6 April, 2015
It’s Easter Monday, (Bank holiday in the UK) and it’s 8:47 PM. My step-daughter is holed up in her room. Listening to music? Watching YouTube vloggers? Reading? Watching Games of Thrones via illegal feed? None of the above. She’s studying. This time for English Higher. Saturday it was for Art, Friday for RMPS. Wednesday night she was up until 2:45 AM working on her Graphic Communication project which was due in. (She was up against a wholly unrealistic time scale, as the previous teacher ‘misunderstood’ what was required for the exam. I wonder if they were up at 2:45 and then ready for school next morning??) To be fair to her she didn’t start work until 10:00 PM on the Wednesday night.
Would you like to guess why she began work so late? She was organising a music concert at her school along with other S5’s. This wasn’t part of her course: It was over and above. It was her and her friends taking a leading role in school life. The Curriculum for Excellence says this is a thing to aspire to for schools and pupils, yet due to some inadequate work from a teacher, her reward for this was working until 2:45 AM.
Well at least it’s the holiday now. Except it’s not quite the holidays, as my step-daughter is attending revision classes in the school on different days of the holiday. These are being provided by teachers who are clearly committed to their pupils getting the best grades they can in their exams, so committed in fact that they are ignoring national guidelines on holidays for pupils and teachers to deliver them.
Perhaps she’s having to cram as she’s not done enough work previously? Maybe she slacks off and works hard in the ‘exam season’. I can tell you she’s not angelic. She leaves the toilet lid up, doesn’t wash her food pots and has even been known not to replace the butter in the butter in the butter dish! She does work very hard at her studies however, pushes herself hard, as well as trying to develop other areas of her life (like attending animation classes, organising concerts for the school, volunteering in a hospice shop when she can).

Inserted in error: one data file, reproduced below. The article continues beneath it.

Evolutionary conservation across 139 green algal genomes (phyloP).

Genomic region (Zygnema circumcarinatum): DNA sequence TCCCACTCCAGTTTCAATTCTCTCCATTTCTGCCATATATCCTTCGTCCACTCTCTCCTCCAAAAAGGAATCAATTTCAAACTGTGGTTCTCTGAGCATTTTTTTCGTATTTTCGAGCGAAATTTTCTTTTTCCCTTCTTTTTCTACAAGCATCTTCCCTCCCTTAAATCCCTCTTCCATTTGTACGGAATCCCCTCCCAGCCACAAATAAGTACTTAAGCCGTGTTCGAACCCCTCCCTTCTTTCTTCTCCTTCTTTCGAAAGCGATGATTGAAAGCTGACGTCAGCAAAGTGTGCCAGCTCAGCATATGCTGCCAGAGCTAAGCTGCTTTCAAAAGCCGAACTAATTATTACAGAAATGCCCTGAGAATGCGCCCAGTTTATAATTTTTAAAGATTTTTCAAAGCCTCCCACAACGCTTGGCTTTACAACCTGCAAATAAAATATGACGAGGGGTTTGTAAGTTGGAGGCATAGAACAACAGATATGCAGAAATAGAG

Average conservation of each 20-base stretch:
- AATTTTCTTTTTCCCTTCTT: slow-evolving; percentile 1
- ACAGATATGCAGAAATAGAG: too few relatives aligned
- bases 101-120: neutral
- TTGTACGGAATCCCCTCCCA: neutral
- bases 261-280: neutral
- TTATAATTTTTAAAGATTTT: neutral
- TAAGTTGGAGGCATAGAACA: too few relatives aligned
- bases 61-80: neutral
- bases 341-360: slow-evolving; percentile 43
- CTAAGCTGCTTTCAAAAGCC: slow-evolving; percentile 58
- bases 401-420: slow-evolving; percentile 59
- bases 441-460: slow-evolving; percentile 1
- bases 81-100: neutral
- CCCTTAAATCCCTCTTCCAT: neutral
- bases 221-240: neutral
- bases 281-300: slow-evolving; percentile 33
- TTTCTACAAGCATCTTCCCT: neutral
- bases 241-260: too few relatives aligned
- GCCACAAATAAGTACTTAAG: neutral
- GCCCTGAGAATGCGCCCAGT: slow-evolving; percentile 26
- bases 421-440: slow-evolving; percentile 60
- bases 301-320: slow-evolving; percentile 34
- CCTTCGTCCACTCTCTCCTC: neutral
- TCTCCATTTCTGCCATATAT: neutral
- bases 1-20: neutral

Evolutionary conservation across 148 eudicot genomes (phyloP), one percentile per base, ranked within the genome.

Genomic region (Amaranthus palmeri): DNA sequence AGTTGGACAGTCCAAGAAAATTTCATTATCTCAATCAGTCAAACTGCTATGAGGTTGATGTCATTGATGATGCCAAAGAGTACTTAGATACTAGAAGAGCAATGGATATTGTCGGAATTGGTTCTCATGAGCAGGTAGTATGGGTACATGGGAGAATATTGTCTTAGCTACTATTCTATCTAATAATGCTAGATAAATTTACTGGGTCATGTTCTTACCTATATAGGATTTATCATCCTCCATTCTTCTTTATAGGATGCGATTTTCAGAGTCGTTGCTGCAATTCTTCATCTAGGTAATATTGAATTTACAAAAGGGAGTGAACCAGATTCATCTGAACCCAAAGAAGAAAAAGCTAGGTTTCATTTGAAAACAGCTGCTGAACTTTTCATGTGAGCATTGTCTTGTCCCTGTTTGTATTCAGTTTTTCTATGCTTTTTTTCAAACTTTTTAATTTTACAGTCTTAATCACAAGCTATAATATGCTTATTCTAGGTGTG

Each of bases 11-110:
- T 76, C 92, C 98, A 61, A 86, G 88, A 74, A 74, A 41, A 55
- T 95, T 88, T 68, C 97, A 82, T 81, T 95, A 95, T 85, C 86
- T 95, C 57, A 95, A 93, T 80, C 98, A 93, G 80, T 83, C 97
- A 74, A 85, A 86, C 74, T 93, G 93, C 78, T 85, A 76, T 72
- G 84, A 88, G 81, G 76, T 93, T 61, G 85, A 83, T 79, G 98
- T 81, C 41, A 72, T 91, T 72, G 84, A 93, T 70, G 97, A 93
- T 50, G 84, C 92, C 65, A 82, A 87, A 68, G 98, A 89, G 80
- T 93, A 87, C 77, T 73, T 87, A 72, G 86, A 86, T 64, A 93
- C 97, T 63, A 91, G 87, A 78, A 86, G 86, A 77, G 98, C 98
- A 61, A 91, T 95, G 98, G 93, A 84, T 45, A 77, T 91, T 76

Our ‘new’ Curriculum for Excellence (published in 2004) has strong ideals and ethics in it. It aims to create “successful learners, confident individuals, responsible citizens and effective contributors.” I’m not sure how these fit with holiday revision classes, weekends where homework is all that gets done in a household, time taken off school to complete ‘vital’ homework tasks. To my mind they don’t. The conditions of work my step-daughter is working to are likely to turn our young people away from education for a lengthy period of time. I dare not think too long about the effects this amount of work and pressure has on her (and her many friends) mental health. This was not the aim of the 2002 consultation paper on education, yet this is where we are.
Charlie Love wrote a great blog post about National 4 exams and the effect that working Nat 4 courses had on pupils, it’s well worth a read. It is not just Highers, it’s the National 4 and 5 exams which don’t appear to be working also.
A quick google for problems with Highers brings up a few news reports but nothing too recent. It seems that the political will to create a system where our young succeed and lead balanced, healthy lives is not there. When I did my ‘A’ levels (in England), I (like everyone else) took two years of study to pass them. It was a wonderful time of my life, some hard work, some enjoyment of a different side of school life, even some maturing! The key was the time afforded to work, think and develop inside the school week. I had at least one 1hr 15 period of study time each day. Sometimes more. My step-daughter gets nothing, it’s wall to wall teaching.. Yet, apparently this amount of teaching time isn’t enough, she still has to work so much ‘extra’ time in the evenings and holidays.
I’d be delighted to hear from Angela Constance and Iain Gray about pupils being overworked in order to pass National Exams. I’d also be interested to hear of anyone else’s experiences. Please tweet me @robertd1981 or e-mail me at email@example.com if you wish to contact me, but not leave a public comment.
This isn’t progress. This isn’t creating an education system better than the oft-mocked English system I described earlier. This isn’t good enough.